The benefits of reading to children

Reading with my children is one of the things I have always just done. My parents read to me and their parents read to them. Reading to children is something I have always associated with being a parent. However Book Trust’s reading with children report from 2014 has indicated that as many as 14% of parents do not read with their children between 0 – 3 years.




Most of a child’s development happens by age three, with a study by Hondas in 2006 indicating that by age two as much as 75% of a child’s brain development has already occurred and furthermore a study by Feinstein in 2003 suggests that it is possible to predict a person’s outcome based on their development by 22 months. Reading to children from a young age helps increase their concentration and attention span, something that will be hugely beneficial to them by the time they start school. Research has shown that by reading with your child every day from a young age, it will mean that by the time they start school they will be 12 months ahead of their age group and that by reading to them two to three times a week will give them a six month head start by the time they start school.


Reading to children isn’t just beneficial to them academically however, it is also extremely beneficial to them from a social perspective. Reading to children is great for bonding and helps develop the relationship between the caregiver and the child. Reading with children gives them the opportunity to learn how to communicate, meaning they are more likely to express themselves and interact with others in a healthy way.


One sided conversations are always quite difficult and the idea of conversing with a child can be quite daunting, especially when they don’t yet have the capabilities to respond in a vocal way. Reading to them opens up communication channels and opens up topics of discussion, such as asking questions about what is going on in the story.


Books aimed at babies and toddlers tend to have illustrations that are very consistent. For example, in Julia Donaldson’s ‘The Gruffalo’, the mouse is on every page and in Mandy Stanley’s ‘Peep Po, Ollie’s Farm’ there is a blackbird on every page. Asking your child to point things like this out is not only a good way of keeping them engrossed in the story, but is also a great way to interact with them.


Story time can be highly interactive and be used as a tool to encourage pretend play. A great way of doing this is to introduce puppets during story time. For example you could pick a character and then use the puppet to act out what that character does throughout the story. You can even put on voices for different characters, which is a good way of keeping your child’s attention, can make it more enjoyable for your child and if you’re lucky you may even get them to giggle.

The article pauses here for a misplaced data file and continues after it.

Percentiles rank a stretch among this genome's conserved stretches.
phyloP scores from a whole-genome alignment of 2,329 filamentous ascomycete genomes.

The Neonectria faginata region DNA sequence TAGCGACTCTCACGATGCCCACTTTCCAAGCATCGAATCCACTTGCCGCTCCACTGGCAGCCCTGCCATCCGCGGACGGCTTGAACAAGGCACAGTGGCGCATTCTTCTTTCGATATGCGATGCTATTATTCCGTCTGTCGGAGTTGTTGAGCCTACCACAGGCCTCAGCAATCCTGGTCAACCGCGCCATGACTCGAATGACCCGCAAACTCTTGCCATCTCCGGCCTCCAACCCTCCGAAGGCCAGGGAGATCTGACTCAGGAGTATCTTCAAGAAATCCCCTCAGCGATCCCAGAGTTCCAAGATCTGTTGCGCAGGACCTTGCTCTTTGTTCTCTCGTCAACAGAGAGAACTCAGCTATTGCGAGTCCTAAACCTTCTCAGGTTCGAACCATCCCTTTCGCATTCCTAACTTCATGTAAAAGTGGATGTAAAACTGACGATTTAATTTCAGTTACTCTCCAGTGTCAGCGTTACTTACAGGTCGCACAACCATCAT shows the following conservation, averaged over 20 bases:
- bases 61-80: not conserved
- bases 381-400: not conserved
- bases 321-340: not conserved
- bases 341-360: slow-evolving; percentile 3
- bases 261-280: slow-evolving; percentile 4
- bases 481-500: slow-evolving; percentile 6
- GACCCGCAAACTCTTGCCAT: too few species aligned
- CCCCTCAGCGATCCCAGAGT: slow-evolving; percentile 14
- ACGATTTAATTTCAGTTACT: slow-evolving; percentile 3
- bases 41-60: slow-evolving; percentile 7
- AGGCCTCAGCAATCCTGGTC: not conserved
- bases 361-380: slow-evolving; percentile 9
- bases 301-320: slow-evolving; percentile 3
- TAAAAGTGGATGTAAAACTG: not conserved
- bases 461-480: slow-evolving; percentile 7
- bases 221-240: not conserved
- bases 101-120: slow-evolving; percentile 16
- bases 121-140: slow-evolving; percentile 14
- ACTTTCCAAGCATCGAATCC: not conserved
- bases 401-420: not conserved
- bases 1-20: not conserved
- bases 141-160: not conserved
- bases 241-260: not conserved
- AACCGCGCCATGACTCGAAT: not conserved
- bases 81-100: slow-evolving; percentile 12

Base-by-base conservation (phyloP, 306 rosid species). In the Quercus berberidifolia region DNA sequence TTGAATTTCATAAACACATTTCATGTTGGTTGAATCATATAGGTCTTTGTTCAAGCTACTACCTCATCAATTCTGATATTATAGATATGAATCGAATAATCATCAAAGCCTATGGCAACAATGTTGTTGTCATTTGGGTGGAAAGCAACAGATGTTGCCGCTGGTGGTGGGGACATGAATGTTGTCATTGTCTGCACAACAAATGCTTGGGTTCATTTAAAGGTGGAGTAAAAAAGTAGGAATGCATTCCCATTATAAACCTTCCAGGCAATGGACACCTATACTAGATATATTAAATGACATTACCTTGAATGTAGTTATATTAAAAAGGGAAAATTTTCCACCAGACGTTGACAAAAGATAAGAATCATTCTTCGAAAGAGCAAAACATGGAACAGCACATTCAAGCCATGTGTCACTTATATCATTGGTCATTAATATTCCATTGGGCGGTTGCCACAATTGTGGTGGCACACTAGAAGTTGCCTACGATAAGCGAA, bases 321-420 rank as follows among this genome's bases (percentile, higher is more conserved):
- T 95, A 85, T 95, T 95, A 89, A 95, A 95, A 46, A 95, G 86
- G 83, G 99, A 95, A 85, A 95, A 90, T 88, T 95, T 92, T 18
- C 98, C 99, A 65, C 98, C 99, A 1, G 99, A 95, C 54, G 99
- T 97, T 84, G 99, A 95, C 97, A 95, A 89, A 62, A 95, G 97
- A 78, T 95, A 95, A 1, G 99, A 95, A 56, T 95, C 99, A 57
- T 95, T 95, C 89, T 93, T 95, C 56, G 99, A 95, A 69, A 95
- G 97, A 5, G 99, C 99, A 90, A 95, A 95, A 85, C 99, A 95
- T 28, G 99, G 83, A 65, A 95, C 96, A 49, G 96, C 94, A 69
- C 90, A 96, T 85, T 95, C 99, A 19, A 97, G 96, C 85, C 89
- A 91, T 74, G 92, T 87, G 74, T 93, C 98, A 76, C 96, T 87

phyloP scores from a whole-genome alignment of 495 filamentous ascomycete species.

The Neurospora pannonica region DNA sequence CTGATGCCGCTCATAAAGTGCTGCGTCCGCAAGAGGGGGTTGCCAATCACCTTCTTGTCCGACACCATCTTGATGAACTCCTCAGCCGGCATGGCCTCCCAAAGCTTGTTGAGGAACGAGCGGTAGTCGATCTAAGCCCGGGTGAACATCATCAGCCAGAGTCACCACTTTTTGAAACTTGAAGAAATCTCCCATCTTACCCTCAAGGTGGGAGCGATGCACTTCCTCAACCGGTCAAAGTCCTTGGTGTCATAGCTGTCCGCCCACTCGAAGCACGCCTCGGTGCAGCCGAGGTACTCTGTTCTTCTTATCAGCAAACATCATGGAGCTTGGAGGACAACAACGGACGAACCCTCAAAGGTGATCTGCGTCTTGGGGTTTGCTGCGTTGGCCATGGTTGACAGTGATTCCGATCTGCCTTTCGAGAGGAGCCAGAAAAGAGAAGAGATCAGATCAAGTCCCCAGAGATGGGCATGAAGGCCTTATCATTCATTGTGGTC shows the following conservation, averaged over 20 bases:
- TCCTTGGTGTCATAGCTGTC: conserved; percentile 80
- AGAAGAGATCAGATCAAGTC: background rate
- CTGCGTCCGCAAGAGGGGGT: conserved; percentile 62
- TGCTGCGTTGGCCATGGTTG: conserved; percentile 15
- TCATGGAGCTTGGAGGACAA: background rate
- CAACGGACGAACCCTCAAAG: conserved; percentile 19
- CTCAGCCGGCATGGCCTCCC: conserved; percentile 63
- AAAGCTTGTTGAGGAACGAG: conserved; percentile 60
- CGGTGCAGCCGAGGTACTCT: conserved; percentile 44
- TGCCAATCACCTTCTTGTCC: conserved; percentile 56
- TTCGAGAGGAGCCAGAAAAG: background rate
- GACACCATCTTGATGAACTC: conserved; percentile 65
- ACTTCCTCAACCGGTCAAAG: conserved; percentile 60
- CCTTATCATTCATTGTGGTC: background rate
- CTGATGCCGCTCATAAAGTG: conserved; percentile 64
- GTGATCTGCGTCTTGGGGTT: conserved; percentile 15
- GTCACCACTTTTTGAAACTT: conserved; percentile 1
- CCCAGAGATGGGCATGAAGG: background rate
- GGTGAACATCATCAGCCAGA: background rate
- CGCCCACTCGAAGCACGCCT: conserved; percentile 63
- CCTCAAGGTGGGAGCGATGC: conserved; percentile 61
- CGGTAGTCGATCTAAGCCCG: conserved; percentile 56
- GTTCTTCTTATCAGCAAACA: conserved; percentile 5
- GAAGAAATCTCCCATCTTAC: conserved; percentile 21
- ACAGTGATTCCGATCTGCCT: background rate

Regardless of how you read to your child, the most important thing is to make it fun. It doesn’t even matter if you get to the end of the book, as long as you are having fun and enjoying the experience of reading a book together.


There are several organisations which run programmes that are there to help encourage and support parents and carers to enjoy books with their children from as early as possible. One of these is Book Trust, who encourage reading at a young age by gifting free books in Bookstart packs to children in their first year of life through a health visitor and then again when they are between three and four years of age through a nursery setting.


The programme was founded in 1992 and so far has seen over 10 million children receive 38 million books. Additional needs packs are also available for children who are deaf, visually impaired, blind or who have conditions affecting their fine motor skills. You can find out more about the Bookstart packs here and more about the additional needs packs here.


You can find out more about the Book Trust’s Bookstart programme here, where you can also find help choosing books for your child through their bookfinder.


But Book Trust isn’t the only organisation to help encourage and support parents and carers to enjoy books with their children. The National Literacy Trust have also set up a website ‘Words for Life’, which is dedicated to helping parents understand communication milestones, shares lots of interesting ideas of things to do with their children, which will help develop their skills and has a list of recommended books to read with children at different ages.


* Book Trust have donated some books and a cuddly Bookstart bear which can be won in my giveaways. To enter any of these giveaways all you have to do is follow the rafflecopter links below and complete the entry requirements.

Giveaways have now ended and winners have been chosen


I would like to thank both The National Literacy Trust and Book Trust for their help in researching this feature. Both are absolutely wonderful organisations that are helping children to build brighter futures by enabling them to become more involved in reading.


How often do you read with your children? What are their favourite books? Let me know in the comments, on Twitter, Instagram or on Facebook.

33 thoughts

  1. I am just waiting for my new grand-daughter to be born and will read to her every day , I read to my son loads, whenever we sat down!

  2. I’ve read almost every night to both of my children. I started when I found out I was pregnant with each of them!

    My daughter loves Angelina books at the moment and my son loves Dinosaur Roar.
    We all have a soft spot for The Gruffalo 🙂

  3. I read to Freddie every night. We also have book time every morning and afternoon. He just love book. His favourite book the ugly duckling as he loves ducks.

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